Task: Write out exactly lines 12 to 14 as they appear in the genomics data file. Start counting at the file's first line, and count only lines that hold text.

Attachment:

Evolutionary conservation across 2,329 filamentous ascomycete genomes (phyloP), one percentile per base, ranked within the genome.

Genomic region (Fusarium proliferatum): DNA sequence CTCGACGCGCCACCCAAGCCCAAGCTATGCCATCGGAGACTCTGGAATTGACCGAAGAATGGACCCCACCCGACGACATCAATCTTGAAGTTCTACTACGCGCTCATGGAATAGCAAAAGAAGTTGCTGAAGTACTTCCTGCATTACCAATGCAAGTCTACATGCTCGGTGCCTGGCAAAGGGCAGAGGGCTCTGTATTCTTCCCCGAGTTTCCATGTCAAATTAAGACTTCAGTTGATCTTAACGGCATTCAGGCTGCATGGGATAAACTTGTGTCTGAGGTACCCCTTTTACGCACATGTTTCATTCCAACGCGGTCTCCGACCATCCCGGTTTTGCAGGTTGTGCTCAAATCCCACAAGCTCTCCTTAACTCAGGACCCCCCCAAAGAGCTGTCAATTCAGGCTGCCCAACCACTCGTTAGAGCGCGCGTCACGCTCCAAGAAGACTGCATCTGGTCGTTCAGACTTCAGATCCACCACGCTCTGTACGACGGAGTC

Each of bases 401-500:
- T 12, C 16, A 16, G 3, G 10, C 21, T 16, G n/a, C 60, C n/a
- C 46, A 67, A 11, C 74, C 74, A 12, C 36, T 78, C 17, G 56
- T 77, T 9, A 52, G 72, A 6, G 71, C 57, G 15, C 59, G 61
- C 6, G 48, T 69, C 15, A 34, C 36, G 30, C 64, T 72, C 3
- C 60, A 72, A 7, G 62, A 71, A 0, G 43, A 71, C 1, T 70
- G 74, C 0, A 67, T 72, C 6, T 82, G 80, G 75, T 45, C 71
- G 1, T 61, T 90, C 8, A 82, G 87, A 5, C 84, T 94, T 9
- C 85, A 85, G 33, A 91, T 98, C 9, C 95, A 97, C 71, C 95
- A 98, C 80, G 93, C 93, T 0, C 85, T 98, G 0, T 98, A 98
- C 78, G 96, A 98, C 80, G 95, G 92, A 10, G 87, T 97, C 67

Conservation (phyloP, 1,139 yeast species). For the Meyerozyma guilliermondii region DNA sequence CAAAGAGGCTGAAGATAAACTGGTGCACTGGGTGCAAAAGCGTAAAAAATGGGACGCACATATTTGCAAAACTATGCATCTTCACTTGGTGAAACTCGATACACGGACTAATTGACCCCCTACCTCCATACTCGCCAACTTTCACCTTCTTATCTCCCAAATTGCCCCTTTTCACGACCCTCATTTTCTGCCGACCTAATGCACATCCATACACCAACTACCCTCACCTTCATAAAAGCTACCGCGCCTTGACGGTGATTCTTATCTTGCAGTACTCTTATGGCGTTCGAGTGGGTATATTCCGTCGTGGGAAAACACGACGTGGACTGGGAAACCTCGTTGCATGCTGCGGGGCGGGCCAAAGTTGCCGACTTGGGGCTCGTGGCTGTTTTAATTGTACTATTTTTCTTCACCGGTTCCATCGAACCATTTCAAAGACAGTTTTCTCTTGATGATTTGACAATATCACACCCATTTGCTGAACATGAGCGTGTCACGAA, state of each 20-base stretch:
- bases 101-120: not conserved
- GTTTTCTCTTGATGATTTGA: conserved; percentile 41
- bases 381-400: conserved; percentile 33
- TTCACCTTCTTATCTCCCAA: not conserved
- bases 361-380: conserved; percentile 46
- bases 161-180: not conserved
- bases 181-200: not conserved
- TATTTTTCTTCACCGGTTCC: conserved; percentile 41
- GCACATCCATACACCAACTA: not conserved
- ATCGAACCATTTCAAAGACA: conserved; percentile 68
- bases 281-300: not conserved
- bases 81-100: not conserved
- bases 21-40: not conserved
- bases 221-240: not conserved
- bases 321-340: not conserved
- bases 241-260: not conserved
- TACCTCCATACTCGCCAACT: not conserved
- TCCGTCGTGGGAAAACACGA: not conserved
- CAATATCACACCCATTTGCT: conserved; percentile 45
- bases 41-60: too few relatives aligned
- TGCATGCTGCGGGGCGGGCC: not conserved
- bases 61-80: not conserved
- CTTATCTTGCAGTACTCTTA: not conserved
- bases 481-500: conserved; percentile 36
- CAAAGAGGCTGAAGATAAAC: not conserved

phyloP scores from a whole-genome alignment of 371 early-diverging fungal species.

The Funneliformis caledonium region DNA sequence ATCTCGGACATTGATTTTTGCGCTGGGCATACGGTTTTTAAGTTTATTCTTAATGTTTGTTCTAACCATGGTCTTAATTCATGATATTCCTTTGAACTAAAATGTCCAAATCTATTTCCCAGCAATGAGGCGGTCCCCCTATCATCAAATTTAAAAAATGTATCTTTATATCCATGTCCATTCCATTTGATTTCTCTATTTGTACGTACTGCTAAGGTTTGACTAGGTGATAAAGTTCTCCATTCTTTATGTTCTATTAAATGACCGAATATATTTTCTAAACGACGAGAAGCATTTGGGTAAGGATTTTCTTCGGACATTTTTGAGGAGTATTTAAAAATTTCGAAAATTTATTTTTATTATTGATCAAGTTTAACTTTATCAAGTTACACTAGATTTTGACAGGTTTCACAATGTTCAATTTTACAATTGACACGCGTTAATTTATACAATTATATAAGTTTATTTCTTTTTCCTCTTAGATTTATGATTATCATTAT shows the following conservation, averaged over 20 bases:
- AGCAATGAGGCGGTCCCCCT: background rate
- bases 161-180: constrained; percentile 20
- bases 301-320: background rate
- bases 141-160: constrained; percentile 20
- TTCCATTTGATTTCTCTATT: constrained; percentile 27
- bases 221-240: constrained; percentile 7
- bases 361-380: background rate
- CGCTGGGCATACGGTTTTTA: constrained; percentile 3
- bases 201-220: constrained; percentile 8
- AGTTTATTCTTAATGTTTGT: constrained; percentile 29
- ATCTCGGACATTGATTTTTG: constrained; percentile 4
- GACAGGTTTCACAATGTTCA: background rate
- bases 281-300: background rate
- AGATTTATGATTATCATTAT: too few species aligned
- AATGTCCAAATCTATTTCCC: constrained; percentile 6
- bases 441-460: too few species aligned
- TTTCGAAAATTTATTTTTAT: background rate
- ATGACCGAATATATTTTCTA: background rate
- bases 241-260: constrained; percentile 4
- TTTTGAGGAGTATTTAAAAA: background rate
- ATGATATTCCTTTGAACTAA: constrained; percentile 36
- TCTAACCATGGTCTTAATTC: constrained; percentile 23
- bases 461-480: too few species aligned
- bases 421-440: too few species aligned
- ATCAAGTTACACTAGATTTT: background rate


- A 98, C 80, G 93, C 93, T 0, C 85, T 98, G 0, T 98, A 98
- C 78, G 96, A 98, C 80, G 95, G 92, A 10, G 87, T 97, C 67

Conservation (phyloP, 1,139 yeast species). For the Meyerozyma guilliermondii region DNA sequence CAAAGAGGCTGAAGATAAACTGGTGCACTGGGTGCAAAAGCGTAAAAAATGGGACGCACATATTTGCAAAACTATGCATCTTCACTTGGTGAAACTCGATACACGGACTAATTGACCCCCTACCTCCATACTCGCCAACTTTCACCTTCTTATCTCCCAAATTGCCCCTTTTCACGACCCTCATTTTCTGCCGACCTAATGCACATCCATACACCAACTACCCTCACCTTCATAAAAGCTACCGCGCCTTGACGGTGATTCTTATCTTGCAGTACTCTTATGGCGTTCGAGTGGGTATATTCCGTCGTGGGAAAACACGACGTGGACTGGGAAACCTCGTTGCATGCTGCGGGGCGGGCCAAAGTTGCCGACTTGGGGCTCGTGGCTGTTTTAATTGTACTATTTTTCTTCACCGGTTCCATCGAACCATTTCAAAGACAGTTTTCTCTTGATGATTTGACAATATCACACCCATTTGCTGAACATGAGCGTGTCACGAA, state of each 20-base stretch: